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Resident film critic for the Dana Gould Hour and SPD bestseller Katharine Coldiron's study is part Cursed Films and part Mystery Science Theater 3000-- a collection of essays about bad movies and what we can learn from them, from Showgirls to Death Bed: The Bed That Eats.

Entire libraries of criticism study good art. Who studies bad art?

Junk Film’s thirteen essays explore the failures of specific works created between the 1940s and the 2010s. Each demonstrates a different kind of failure, from mixing incompatible genres (Cop Rock) to stacking a screenplay with sociopaths (Staying Alive). The book uses a few basic theses about bad film and television to unpack these failures. Importantly, it shows what students of film can learn from bad movies: how to make art that works via watching art that doesn’t.

Junk Film bridges film scholarship and pop culture criticism with wit and warmth. Includes new work as well as essays published by Vague Visages, The Millions, Bright Lights Film Journal, and in monograph book form by PS Publishing.


Katharine Coldiron dives headfirst into the mosh pit of trash culture and clears a bold new space for thinking and talking about the pleasures of cinematic crap… “Junk Film” is a smart and sneakily subversive read from a cultural critic with a magpie’s eye for glittering swill. — Ty Burr, film critic (“Ty Burr’s Watch List”) and author (Gods Like Us: On Movie Stardom and Modern Fame)

I’ve always thought that if art is expression, can it fail? Katharine Coldiron does a wonderful job of examining this from both sides. She finds and analyzes a fascinating array of films. It made me laugh many times, and actually made me want to have a bad movie marathon! -- Greg Sestero, actor and author, The Disaster Artist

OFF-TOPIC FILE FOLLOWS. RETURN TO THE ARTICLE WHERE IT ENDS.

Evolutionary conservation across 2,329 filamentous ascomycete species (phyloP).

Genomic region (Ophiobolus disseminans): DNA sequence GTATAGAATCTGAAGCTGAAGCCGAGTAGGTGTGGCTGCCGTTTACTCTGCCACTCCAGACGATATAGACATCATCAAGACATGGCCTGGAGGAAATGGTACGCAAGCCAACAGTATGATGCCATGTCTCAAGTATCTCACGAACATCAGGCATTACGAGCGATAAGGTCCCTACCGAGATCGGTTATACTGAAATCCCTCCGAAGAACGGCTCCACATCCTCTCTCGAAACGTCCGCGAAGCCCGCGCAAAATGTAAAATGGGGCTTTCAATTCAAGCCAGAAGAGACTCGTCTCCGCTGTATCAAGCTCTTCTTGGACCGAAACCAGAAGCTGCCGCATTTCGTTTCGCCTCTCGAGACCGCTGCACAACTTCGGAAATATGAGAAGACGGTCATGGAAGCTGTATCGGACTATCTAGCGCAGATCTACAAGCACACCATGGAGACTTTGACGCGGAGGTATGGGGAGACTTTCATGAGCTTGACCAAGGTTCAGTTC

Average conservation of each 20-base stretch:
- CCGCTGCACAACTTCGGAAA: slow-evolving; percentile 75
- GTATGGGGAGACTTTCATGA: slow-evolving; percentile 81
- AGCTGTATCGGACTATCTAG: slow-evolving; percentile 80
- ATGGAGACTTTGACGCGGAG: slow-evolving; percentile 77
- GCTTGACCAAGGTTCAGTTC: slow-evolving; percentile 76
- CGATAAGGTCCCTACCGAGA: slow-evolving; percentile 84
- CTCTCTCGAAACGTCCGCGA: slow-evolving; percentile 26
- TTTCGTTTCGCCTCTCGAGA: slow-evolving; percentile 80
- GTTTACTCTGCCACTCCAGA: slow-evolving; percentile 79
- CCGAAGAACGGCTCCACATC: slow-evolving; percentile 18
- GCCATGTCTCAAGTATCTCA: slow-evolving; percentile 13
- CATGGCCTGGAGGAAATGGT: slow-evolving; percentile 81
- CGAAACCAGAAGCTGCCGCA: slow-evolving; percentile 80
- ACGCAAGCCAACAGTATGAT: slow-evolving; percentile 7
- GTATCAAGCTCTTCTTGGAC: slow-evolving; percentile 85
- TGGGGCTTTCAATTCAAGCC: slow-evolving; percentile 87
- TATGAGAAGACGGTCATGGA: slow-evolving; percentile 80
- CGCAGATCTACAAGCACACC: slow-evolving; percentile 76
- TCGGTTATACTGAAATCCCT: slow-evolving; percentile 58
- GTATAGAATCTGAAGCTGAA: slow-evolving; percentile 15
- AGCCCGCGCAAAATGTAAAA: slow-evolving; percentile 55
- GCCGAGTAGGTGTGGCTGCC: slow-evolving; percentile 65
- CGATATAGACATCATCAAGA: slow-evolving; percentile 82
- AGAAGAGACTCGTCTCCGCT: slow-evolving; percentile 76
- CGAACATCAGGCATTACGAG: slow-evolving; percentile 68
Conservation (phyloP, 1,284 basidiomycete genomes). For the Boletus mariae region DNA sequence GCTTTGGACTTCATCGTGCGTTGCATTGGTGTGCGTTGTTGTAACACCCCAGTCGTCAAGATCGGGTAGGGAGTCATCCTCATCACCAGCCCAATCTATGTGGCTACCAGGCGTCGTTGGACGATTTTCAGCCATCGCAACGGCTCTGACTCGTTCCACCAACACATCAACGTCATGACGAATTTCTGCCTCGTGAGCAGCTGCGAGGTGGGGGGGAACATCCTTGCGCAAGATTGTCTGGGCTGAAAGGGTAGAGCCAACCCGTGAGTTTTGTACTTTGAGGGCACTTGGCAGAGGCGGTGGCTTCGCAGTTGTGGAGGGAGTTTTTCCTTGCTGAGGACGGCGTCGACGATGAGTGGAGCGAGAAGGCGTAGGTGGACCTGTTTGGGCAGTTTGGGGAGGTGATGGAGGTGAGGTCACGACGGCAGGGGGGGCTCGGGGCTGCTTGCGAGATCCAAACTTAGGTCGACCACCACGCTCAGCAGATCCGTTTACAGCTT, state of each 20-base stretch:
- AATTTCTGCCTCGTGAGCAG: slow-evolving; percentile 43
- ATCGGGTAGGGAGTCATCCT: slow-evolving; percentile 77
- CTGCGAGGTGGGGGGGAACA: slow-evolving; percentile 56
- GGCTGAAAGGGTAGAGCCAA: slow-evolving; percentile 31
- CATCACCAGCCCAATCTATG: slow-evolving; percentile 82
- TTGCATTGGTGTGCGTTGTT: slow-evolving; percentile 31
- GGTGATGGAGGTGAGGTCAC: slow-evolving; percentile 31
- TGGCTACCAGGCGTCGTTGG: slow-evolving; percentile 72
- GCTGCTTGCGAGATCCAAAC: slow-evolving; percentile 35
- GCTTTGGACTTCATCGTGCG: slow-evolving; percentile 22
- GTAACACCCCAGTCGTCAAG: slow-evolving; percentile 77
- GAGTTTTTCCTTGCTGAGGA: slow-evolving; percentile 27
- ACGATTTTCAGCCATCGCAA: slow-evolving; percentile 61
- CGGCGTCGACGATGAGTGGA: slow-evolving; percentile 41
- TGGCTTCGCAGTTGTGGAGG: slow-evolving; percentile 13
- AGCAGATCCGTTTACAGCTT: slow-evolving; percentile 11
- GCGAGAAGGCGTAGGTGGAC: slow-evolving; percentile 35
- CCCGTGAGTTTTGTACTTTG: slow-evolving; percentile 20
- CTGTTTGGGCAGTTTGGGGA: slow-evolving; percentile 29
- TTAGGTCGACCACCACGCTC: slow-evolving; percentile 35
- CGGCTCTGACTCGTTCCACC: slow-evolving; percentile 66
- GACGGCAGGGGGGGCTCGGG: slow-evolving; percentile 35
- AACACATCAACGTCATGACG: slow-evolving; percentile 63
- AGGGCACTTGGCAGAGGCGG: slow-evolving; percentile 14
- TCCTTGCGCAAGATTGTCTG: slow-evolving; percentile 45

Bad movies have been very good to me - I've watched hundreds as a writer for Mystery Science Theater 3000 and RiffTrax, and even voluntarily. Katharine Coldiron's examination of such movies names why I appreciate them so much - it's smart, insightful, and entertaining, and it's for film aficionados and snobs alike. -- Mary Jo Pehl, comedienne (Rifftrax, MST3K) and writer (Dumb Dumb Dumb)

Essayist Coldiron (Ceremonials) delivers an entertaining ode to cinematic duds. “Bad movies are teaching tools for making and studying good movies,” she contends, exploring what such films and television shows as Attack of the 50 Foot Woman (1958), Staying Alive (1983), and Showgirls (1995) accidentally reveal about the techniques of quality filmmaking. ... Coldiron's analysis of some of the stranger footnotes in cinematic history unearths unexpected wisdom about how movies work. Cinephiles will enjoy digging into this. -- Publisher's Weekly

Junk Film: Why Bad Movies Matter by Katharine Coldiron



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